Imagine if you can, a place where children are reared to adulthood, educated from kindergarten to year 12, before heading off to university. There, they study a course on offer and then embark on a career to participate in civic life as a responsible and virtuous citizen.
Would it surprise you to know that such a place does not currently exist in Australia or the United Kingdom (and only marginally in the USA)?
Universities offer a number of different streams of learning, each of which holds the promise of employable qualifications or useful scientific knowledge. On the one hand, students can study natural science, learning the mathematical laws that control matter and the energy that binds it. With that knowledge, they can invent machines that cure, machines that kill millions, and technology that can almost ‘think’ – it just depends on the scientist’s preference.
Today’s students will have to learn the answers to science’s moral questions from their fathers before they come under the influence of professors who know little to nothing about what is good for mankind.
The essence of ‘science’ is practicality and utility; which means when the theory has been worked out, it has to be turned into a product.
Once Einstein had completed the maths, physicists knew that the energy binding atoms together would, if released, result in an enormous bang – deciding how to release it was the last step before Nagasaki. Natural science is mathematical and amoral, even though the mere survival of human beings requires that they live moral lives together.
On the one the hand, students can study man and society in the social sciences; theories about changes to early man (anthropology), changes to society over time (history), changes to societies (sociology), the causes of individual actions (psychology), or society’s control of people’s actions through law.
The unifying principle of both these knowledge streams is science – mathematical science. Isaac Newton in the 17th century laid down the rules for the new science of nature that he called ‘physics’, but it wasn’t until mid-19th century that a French philosopher, Auguste Comte, theorised about a science of man modelled on Newton’s physics. He called that science ‘sociology’ and his scientific theory, ‘positivism’.
Newton’s physics was mathematical, so it was ill-suited to the discovery of any laws of ethics or morality. These ideas were of little concern when his physics described the effect of forces like gravity. The concern became greater as physics began to understand hidden molecular forces.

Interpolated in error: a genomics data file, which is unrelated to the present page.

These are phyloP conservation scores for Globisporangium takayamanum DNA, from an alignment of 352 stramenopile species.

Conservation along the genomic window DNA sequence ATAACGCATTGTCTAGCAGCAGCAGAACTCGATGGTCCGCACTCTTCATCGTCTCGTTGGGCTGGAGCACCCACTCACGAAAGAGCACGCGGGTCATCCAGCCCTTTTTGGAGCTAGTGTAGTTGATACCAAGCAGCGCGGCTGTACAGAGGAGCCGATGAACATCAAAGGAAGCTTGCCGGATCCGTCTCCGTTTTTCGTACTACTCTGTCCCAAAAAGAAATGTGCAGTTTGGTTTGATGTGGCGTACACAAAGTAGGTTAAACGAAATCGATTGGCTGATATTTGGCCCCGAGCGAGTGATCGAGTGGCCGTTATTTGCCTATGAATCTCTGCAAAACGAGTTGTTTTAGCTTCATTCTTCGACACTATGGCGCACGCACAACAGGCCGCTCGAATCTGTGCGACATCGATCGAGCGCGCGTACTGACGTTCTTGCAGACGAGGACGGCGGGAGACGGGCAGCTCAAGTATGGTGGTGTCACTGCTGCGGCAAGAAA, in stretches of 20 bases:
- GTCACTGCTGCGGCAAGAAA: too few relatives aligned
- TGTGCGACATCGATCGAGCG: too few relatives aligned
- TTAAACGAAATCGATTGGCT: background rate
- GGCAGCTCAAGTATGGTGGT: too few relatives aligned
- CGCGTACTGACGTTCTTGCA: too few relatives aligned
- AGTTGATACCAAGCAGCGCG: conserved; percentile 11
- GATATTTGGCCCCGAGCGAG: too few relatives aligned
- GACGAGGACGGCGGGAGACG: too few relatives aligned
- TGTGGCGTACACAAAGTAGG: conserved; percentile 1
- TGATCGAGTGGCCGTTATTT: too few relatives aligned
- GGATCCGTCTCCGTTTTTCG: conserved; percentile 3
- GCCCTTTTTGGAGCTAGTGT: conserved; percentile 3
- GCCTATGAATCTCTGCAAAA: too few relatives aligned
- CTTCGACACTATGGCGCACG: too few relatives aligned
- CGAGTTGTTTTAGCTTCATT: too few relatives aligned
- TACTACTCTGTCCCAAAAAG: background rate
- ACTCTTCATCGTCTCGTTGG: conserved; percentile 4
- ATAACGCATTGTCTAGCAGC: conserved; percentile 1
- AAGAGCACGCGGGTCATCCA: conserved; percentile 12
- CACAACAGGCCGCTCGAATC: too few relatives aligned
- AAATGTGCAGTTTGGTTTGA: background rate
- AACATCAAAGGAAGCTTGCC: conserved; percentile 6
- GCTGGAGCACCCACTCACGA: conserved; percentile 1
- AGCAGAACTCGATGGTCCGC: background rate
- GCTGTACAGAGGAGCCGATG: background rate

Comte’s positivism assumed that only mathematical science was objective; people’s reasons for choosing to act morally were assumed to be subjective – the result of our feelings about good and bad. Comte may have thought that his sociology would also provide scientific rules about moral principles, but that impossibility means that every social sciences student learns that all values are subjective; no ifs, no buts, no questions, no maybes.
Comte believed that no positive science could be understood without understanding its history, which means that the study of physics should include the history of man. The ultimate resolution of positivism has been a theory of history which concluded that all human thought is relative to the time; that there are no such thing as a ‘universal standards of morals’, or even human nature as it is always evolving and changing. This idea started with Kant and Hegel, but it was Marx and Nietzsche who gave history its most pronounced emphasis with diabolical results.
Wherever you look, universities are no longer concerned with an investigation of such questions; so it is little wonder that children come out of university worse than when they went in. If students have any criticism to make of society, it is a Marxist-based critique of free enterprise and an obscure emphasis on the absolute equality of everyone, despite the fact that some actually fail their courses while others excel.
If students leave university with moral principles, they are the lessons learned from parental instruction. For the rest, they merely repeat the values of the university professors that were infused into their receptive brains while they slept.
If you want the full story of this change, you can download a free copy of the bestseller The Closing of the American Mind by Professor Allan Bloom, an American political scientist. It was so accurate that it enjoyed the rare privilege of being criticised by American academics from both the left and right. Yet it enjoyed popularity among ordinary parents who wanted to know why their children had changed; Bloom showed where the path back to reason lay.
The path back can still be obtained, but it is being undermined by the use of texts from Oxbridge, which, like all English Universities, has such an unquestioning commitment to positivist science that their literature carries it like a Covid virus from which students seldom recover.
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